Friction is useful and necessary when you get the balance right.
The Merriam-Webster dictionary defines friction as the rubbing of one body against another. We know the right amount of friction allows machines to produce optimal results. The same is true of life - whether in the real-world or on the Internet. When friction happens with people of opposing views, they move closer together or further apart.
Herbert Edward in his 1916 book, The Power of Mental Demand, writes about friction. Figuratively and metaphorically, he says, friction applies to life for individuals and for our social relationships. He says it is very important to avoid hurtful friction. For machines, the worst type of friction is sabotage, where a person intentionally tries to destroy a machine. In life, Herbert says hurtful friction happens when we similarly speak with anger, malice, and hate towards others. Fear, fret, and irritability are part of hurtful friction and can quickly wear you out if you don’t get in front of it.
Keeping your cool with friction
Herbert talks about the importance of managing the friction in your life saying,
”The average person could increase their mental power 30 percent by the elimination of such friction."
I wonder what Herbert would say about the overdose of friction on the Internet and in real life today. He offers simple tips with an understanding that keeping your cool is of utmost importance.
"Never answer on the impulse of the moment, nor decide on a course of action while in an irritated mood. If necessary, lay the matter under consideration aside and take it up 24 hours later when a good night's sleep and a calmer state of the faculties will enable you to see the matter in a different and a truer light, and to handle it more wisely and effectively. When you're tempted to take exceptions and irritated over what seems to be an injustice or is unsatisfactory in any sense, put yourself in the other person's place and consider from his or her point of view. To be just, requires reason and thought."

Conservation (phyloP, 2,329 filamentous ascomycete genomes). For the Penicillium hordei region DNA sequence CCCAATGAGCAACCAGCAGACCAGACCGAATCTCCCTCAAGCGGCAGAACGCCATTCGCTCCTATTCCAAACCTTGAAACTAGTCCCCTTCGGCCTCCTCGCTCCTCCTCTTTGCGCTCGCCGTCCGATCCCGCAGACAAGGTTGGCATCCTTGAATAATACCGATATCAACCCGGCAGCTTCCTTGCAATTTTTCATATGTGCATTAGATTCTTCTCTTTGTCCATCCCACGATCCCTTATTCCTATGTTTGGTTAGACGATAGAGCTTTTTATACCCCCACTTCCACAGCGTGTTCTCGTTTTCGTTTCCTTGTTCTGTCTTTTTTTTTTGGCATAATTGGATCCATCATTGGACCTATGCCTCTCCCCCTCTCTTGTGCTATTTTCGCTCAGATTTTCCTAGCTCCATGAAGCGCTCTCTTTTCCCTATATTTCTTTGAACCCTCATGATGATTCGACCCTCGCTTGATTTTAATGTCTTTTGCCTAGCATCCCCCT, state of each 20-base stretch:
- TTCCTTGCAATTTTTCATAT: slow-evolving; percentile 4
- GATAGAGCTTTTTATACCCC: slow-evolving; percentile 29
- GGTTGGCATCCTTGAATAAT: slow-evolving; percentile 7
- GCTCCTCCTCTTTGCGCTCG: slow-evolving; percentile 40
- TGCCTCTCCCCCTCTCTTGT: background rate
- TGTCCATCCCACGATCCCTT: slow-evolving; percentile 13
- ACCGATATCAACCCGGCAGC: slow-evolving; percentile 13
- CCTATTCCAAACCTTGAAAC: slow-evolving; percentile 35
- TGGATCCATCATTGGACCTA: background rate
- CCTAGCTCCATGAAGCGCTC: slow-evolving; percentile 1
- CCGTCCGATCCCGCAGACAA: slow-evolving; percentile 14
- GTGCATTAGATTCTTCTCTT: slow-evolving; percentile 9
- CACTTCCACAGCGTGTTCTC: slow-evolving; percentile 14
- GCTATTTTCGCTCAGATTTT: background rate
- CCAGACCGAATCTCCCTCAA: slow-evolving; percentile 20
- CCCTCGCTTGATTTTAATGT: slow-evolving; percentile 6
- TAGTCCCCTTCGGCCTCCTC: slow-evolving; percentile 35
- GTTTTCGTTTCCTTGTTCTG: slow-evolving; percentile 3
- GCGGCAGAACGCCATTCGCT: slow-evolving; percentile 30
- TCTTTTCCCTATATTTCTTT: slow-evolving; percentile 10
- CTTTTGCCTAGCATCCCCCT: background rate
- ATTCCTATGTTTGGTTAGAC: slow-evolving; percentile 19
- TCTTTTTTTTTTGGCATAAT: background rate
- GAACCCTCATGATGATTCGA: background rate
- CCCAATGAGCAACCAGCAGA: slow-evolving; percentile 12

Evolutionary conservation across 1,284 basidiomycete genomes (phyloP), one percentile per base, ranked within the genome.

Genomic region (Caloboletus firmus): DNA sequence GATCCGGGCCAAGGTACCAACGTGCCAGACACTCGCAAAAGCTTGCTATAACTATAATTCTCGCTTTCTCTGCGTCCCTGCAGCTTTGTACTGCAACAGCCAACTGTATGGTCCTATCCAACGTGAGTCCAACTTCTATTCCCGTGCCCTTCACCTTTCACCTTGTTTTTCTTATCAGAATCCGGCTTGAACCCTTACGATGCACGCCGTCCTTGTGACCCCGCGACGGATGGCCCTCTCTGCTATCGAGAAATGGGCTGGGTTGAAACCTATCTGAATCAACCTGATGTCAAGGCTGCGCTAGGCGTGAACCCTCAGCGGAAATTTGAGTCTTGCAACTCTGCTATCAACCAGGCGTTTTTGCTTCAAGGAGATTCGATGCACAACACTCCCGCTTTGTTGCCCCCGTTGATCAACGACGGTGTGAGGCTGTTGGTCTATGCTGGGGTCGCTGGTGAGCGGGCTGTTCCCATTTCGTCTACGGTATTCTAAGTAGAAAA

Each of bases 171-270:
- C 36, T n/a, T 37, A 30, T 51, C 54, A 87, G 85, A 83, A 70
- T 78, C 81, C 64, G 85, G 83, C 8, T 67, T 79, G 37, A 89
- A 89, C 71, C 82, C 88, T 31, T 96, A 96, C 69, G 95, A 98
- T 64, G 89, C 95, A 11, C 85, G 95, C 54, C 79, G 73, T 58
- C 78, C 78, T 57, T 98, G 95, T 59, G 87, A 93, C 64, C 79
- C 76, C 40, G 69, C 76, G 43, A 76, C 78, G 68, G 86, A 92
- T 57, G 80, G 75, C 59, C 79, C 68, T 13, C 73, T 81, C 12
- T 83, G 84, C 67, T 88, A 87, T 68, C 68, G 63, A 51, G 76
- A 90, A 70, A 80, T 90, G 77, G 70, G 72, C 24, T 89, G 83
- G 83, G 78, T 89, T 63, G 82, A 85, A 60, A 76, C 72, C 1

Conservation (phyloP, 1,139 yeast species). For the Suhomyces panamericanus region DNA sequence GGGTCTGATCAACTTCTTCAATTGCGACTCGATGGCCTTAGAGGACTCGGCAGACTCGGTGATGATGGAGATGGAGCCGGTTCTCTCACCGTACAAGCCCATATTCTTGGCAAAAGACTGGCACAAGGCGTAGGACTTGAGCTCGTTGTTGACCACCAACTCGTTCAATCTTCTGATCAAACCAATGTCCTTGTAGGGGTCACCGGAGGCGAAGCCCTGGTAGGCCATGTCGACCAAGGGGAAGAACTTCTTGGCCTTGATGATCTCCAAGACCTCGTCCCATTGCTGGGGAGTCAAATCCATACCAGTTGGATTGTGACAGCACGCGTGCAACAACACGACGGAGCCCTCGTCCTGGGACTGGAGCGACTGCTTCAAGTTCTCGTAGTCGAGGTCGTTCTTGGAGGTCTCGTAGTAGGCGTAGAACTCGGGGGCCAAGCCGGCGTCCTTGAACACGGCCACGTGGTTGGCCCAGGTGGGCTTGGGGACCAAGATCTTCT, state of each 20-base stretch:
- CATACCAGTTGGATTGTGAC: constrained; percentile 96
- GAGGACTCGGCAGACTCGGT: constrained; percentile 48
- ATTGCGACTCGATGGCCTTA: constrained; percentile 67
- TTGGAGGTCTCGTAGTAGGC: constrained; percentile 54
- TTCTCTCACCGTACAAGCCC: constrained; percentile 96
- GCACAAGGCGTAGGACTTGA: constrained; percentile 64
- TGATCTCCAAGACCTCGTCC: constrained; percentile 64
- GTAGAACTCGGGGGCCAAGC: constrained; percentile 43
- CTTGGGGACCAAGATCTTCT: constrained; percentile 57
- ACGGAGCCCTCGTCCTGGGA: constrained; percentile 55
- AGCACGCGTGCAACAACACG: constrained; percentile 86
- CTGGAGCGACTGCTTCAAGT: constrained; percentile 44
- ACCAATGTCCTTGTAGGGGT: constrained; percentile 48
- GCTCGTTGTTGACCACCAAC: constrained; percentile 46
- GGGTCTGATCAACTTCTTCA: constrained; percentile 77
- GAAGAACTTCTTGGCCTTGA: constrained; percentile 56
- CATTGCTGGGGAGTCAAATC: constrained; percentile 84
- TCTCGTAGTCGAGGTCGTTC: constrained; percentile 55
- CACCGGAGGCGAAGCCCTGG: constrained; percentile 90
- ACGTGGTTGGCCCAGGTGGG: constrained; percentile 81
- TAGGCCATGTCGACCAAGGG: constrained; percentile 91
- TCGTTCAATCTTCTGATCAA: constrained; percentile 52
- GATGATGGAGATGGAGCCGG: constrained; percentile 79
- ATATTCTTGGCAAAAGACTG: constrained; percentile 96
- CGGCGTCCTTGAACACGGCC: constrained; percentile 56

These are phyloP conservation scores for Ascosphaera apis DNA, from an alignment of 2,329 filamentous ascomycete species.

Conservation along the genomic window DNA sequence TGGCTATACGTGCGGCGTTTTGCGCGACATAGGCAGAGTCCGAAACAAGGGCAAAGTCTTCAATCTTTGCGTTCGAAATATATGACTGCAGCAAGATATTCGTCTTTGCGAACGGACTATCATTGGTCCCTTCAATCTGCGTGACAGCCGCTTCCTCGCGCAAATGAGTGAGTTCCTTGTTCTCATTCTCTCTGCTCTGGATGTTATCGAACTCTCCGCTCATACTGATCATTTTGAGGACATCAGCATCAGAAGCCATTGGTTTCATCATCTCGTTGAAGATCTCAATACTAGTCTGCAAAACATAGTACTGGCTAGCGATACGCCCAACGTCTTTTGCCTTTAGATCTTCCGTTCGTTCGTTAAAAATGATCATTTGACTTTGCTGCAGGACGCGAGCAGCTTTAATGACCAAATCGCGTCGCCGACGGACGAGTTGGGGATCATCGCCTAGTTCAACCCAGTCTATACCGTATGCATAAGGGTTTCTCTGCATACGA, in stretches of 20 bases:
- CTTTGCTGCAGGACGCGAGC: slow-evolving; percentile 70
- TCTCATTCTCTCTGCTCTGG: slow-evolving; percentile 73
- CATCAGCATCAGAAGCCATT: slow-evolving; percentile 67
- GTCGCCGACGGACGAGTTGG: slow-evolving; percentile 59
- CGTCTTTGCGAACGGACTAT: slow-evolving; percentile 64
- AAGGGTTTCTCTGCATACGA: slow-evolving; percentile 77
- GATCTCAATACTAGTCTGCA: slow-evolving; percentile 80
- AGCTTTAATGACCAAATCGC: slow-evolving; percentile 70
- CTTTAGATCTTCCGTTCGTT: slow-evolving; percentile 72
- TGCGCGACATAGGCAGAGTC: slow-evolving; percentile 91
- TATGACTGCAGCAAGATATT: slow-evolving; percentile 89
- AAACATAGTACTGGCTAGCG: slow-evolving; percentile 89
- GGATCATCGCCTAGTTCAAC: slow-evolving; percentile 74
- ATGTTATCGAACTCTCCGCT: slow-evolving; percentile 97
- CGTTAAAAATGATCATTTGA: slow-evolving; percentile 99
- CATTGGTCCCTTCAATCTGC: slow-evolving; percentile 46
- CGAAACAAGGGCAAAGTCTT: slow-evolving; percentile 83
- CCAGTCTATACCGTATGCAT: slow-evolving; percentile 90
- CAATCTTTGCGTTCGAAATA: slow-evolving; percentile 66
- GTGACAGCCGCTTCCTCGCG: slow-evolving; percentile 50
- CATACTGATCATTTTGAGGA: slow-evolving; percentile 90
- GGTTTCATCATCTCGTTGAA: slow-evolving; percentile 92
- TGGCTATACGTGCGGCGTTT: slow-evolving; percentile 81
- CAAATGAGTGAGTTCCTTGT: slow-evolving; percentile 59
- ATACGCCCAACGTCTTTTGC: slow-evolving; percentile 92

Besides having empathy, Herbert says the most important factor is to get right with yourself first. Then focus on others because it’s impossible for your friction not to affect others if you are stuck.
Herbert couldn’t have predicted the amount of misinformation, and rage that divides so many today. But his words of advice ring true today. It’s worth remembering the importance he places on self-accountability and self-awareness:
"The control and direction of ourselves are two-thirds of the victory in controlling and influencing others".
Be like Driveway Guy
A homeowner in Salt Lake City got annoyed experienced friction, getting an alert every night on his home security camera facing his driveway. In his own words, a kid kept “tearing it up” on the flat concrete. Like most homeowners, he initially got annoyed. But he didn’t rush to conclusions. Pretty soon, the driveway guy looked forward to the alerts and the video footage. His wife gave him advice that kept him up most of the night. Besides inspiring the kid and his neighbors, Driveway Guy inspired himself saying,
"What transpired turned into the best part of an otherwise dreary pandemic summer."
My dad used to say, “Do your level best" every time his kids wanted to quit on people and stuff. I’m sure he and Herbert would agree that you gotta do your level best to collect your thoughts, manage your emotions, crack jokes, and laugh, and be slower to judge others.
How do you handle friction today?
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— Source: Law, Herbert E. (1916). The Power of Mental Demand and Other Essays